A shockingly fresh, exciting and gritty Rigoletto

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Award-winning director Marthinus Basson launches CTO’s 2017 season with a contemporary staging of Verdi’s Rigoletto that places themes of power, money, corruption, abuse, misogyny and prejudice in an African context.

Basson says: “I think human nature is pretty set and sophistication only a very thin veneer. When I was a schoolboy I started reading the Roman classics and satires. From these I learned that things had not really changed much over 2,000 years, only our technology.”

Indeed technology plays an integral part in Rigoletto, with characters on stage talking on cellphones, taking selfies and filming videos. Eyes are everywhere, watching, and even the audience doesn’t avoid the omniscient gaze.

Metropolitan Opera regular Fikile Mvinjelwa returns to Cape Town to perform the title role. A founder member of the Cape Town Opera Studio, Mvinjelwa left South Africa to pursue a successful international career. Some opera fans might recall his performance of Rigoletto in 2008 at Athlone’s Joseph Stone Auditorium. Mvinjelwa understudied Rigoletto at the Metropolitan Opera in the 2008/2009 season and it is a role to which he often returns.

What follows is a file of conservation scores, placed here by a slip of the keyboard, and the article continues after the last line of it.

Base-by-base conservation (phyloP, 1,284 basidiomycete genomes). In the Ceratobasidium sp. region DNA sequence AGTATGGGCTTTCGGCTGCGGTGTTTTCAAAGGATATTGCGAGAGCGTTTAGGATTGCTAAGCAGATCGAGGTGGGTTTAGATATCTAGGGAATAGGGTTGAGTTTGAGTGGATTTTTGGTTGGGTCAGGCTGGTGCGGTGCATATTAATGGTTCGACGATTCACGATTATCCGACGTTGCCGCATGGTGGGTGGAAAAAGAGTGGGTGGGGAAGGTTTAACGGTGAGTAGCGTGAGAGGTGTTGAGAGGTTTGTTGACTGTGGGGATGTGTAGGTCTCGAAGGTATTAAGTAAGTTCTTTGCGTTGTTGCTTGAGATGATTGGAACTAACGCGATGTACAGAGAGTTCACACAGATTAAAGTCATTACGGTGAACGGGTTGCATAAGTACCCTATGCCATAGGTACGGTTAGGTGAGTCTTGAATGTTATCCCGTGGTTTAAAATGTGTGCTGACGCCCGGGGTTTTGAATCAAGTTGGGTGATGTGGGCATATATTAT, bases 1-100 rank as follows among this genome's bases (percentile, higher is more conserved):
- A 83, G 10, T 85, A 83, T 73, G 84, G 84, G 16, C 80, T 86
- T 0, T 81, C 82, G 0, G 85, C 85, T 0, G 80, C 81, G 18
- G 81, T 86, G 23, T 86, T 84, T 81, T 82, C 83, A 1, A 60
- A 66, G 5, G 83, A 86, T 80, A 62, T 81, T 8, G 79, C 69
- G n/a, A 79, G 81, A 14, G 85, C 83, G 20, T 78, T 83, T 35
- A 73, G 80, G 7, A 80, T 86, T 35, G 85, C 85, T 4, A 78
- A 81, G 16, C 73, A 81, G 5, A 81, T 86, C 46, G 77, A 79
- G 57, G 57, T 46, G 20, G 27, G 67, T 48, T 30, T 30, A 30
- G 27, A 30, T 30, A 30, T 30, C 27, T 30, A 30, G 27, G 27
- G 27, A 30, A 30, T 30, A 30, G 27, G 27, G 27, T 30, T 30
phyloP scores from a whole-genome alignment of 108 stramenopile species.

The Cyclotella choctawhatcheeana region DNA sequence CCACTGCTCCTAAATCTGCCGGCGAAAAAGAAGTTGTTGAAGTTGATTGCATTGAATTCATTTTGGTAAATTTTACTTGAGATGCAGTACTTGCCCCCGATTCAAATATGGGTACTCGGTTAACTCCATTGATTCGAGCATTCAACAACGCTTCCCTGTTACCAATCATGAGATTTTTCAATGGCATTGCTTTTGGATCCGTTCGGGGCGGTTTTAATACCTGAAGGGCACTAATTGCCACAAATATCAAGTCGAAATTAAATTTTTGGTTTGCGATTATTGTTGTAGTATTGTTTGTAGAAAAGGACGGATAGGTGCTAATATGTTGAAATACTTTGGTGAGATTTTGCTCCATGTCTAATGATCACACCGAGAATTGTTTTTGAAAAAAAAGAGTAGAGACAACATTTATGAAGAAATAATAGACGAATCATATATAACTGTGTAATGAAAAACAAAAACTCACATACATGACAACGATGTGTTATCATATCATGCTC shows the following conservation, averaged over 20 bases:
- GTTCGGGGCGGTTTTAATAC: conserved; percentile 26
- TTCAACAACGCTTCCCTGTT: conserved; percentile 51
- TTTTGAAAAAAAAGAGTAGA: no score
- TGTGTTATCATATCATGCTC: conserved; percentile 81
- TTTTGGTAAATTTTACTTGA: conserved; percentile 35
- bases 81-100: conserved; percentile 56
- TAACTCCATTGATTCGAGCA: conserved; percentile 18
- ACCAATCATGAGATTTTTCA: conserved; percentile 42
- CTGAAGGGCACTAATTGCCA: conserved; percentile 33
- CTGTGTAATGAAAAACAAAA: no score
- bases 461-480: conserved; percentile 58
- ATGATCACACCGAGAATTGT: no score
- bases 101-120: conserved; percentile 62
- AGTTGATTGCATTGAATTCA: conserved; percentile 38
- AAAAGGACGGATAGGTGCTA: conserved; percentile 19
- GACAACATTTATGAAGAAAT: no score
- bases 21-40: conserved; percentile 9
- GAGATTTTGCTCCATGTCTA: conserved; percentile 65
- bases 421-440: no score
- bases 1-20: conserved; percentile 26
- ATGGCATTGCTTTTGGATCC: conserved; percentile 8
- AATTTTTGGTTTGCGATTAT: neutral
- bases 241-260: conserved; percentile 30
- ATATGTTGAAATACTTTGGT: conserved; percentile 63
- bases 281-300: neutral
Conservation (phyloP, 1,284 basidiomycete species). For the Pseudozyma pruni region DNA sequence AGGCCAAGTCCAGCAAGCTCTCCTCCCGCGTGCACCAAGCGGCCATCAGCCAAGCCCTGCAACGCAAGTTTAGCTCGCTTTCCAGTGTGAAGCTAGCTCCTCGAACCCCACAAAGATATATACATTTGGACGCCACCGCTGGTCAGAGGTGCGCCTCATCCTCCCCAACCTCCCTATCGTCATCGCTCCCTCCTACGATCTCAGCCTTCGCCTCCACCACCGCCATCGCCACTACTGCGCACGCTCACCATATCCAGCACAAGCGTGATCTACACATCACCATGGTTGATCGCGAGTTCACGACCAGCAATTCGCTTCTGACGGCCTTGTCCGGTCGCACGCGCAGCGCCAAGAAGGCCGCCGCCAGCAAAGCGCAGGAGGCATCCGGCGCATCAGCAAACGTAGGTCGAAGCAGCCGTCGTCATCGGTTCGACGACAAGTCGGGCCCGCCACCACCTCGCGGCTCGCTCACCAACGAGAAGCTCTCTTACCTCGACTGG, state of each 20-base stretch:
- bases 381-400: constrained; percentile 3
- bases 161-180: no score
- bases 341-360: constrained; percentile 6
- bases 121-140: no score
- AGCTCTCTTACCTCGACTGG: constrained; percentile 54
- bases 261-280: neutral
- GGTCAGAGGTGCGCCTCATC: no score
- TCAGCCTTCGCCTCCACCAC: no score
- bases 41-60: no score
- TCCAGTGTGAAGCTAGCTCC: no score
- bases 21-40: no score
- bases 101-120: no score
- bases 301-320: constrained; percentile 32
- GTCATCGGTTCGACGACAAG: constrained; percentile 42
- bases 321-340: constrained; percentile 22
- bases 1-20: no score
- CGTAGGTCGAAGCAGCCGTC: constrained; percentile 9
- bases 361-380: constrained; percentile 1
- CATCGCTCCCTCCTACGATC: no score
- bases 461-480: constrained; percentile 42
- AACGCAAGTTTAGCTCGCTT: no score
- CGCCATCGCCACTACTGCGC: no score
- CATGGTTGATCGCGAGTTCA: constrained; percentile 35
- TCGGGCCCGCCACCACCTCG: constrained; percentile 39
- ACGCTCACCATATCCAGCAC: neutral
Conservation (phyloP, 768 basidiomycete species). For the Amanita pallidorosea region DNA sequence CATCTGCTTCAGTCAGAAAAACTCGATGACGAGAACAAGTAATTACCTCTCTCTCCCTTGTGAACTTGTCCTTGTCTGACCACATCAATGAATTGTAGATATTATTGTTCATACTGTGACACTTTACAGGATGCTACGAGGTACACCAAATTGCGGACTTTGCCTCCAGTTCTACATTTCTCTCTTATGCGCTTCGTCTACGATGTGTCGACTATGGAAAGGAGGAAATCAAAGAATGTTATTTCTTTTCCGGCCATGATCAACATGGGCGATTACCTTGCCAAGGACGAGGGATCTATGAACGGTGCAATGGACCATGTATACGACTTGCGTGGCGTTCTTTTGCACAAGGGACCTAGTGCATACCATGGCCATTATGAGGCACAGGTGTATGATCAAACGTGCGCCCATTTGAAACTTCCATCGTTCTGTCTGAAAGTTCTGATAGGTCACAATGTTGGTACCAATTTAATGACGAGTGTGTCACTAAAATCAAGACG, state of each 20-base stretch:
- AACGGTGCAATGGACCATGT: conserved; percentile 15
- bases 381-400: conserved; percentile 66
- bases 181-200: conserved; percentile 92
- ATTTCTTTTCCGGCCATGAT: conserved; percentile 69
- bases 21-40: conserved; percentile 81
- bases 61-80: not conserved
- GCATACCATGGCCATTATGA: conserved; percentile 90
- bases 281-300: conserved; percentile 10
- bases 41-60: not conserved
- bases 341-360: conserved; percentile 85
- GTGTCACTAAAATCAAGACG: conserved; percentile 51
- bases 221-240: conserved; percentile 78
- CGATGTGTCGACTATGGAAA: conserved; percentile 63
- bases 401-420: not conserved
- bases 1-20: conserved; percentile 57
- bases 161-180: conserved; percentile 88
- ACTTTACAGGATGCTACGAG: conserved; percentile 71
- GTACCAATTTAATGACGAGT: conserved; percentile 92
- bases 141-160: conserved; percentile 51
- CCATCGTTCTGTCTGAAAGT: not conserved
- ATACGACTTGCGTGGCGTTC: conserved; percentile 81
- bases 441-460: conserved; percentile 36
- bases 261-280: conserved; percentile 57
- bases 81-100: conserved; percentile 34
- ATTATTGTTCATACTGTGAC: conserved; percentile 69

In 2010, The Washington Post described him as “the pick hit of the evening… a genuinely riveting, truly memorable tragic hero/avenger” in the Virginia Opera’s production of Rigoletto.

Basson, who first worked with Mvinjelwa more than 20 years ago at the outset of his career, says: “It’s truly inspiring to reconnect with Fikile now that he’s so accomplished and successful.”

In addition to Mvinjelwa, Basson is working with a cast of South Africa’s foremost young singers, and says: “I find it very inspiring to work with such a host of dedicated and talented singers who are willing, able and open to try out anything you throw at them. They truly set the bar exceptionally high for themselves and under the inspired guidance of Maestro Khan it is a joy to see them Fosbury Flop, with growing finesse, over every difficulty, technical challenge and emotional demand of this dark and dangerous piece concocted by Verdi.”

Hans Gabor Belvedere Singing Competition finalist Lukhanyo Moyake sings the role of the Duke of Mantua with what Basson describes as “a wonderful and wicked charm”. Moyake had a wonderful year in 2016: he won the International Emmerich Smola-Förderpreis in Baden-Baden, Germany and travelled to Portugal in September to sing the role of José in Carmen at the Teatro Nacional de São Carlos.

Noluvuyiso Mpofu takes the role of Gilda. Since stealing audiences’ hearts with her portrayal of Violetta in La traviata in 2015, Mpofu has gained a huge local support base, and was awarded the Audience Prize, as well as Second Prize, at the Hans Gabor Belvedere Singing Competition in 2016. This is the last chance to see Mpofu perform as a member of Cape Town Opera as, following Rigoletto, she will launch her freelance international career.

Rigoletto is a must see.

Please note, this production is unsuitable for under 16s.

Four performances only at Artscape: February